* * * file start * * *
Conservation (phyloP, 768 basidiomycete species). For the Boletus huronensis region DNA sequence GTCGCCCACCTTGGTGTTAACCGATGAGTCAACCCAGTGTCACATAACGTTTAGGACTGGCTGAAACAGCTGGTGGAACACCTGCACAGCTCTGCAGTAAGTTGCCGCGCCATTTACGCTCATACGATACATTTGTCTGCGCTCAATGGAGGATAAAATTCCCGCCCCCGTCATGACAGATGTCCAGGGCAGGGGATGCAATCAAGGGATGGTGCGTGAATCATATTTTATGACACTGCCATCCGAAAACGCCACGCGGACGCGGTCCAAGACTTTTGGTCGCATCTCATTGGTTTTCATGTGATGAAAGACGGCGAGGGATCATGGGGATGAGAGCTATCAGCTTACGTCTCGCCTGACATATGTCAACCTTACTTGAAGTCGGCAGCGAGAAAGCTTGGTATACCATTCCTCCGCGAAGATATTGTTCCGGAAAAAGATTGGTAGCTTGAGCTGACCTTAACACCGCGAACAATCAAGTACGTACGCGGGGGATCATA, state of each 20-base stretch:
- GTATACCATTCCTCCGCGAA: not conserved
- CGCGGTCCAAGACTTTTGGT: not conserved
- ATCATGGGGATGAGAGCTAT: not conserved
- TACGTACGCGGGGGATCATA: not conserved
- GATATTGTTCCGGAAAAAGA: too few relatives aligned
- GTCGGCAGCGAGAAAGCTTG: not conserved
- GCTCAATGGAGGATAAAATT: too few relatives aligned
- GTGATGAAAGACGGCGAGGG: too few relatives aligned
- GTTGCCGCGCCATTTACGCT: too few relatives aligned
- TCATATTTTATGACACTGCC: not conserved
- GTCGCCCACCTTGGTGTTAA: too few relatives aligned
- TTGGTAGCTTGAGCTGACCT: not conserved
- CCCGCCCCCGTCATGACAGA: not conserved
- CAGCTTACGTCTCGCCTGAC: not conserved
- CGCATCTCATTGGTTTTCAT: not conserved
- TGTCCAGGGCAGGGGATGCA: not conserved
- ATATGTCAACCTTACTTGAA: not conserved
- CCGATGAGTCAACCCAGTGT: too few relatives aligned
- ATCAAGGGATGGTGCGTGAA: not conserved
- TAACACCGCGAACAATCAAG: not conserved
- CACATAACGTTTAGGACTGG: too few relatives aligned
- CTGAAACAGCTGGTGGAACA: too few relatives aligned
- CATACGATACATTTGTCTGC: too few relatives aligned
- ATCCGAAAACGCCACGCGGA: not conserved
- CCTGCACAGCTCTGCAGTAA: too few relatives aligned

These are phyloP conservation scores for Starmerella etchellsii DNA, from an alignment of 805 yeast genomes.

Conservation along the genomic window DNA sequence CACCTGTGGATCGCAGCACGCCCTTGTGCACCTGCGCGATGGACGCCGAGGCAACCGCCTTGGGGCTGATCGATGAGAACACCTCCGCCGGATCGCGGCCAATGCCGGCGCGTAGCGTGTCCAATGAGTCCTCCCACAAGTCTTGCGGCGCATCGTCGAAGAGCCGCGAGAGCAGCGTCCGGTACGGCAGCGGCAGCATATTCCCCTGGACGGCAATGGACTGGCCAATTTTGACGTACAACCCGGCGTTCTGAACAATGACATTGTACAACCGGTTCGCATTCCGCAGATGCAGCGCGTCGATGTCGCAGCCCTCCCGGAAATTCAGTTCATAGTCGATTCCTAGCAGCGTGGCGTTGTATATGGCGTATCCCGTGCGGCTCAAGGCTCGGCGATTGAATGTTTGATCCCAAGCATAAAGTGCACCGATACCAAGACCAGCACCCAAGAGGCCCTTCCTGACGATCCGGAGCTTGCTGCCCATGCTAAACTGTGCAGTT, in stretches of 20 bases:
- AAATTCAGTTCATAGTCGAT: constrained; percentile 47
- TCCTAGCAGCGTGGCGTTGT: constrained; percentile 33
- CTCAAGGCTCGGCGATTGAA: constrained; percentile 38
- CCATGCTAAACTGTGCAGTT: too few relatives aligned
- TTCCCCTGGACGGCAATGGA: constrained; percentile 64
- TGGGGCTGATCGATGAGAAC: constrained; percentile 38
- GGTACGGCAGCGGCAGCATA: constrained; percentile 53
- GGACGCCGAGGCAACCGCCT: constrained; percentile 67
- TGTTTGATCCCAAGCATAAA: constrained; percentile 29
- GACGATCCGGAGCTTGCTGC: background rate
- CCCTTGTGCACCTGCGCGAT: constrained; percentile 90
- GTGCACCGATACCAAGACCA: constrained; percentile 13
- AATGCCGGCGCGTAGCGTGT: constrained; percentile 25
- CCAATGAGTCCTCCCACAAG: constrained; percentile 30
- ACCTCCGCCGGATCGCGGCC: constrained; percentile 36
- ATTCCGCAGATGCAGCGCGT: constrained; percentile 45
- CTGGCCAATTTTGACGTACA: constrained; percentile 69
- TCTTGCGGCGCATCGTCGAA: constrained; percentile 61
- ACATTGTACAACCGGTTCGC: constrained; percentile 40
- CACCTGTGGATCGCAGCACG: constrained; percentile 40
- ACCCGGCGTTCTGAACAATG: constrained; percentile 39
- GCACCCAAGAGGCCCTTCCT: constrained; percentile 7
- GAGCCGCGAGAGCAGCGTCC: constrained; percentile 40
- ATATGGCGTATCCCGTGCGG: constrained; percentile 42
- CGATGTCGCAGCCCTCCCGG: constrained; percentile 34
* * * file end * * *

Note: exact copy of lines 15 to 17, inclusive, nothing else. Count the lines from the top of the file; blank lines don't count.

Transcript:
- CAGCTTACGTCTCGCCTGAC: not conserved
- CGCATCTCATTGGTTTTCAT: not conserved
- TGTCCAGGGCAGGGGATGCA: not conserved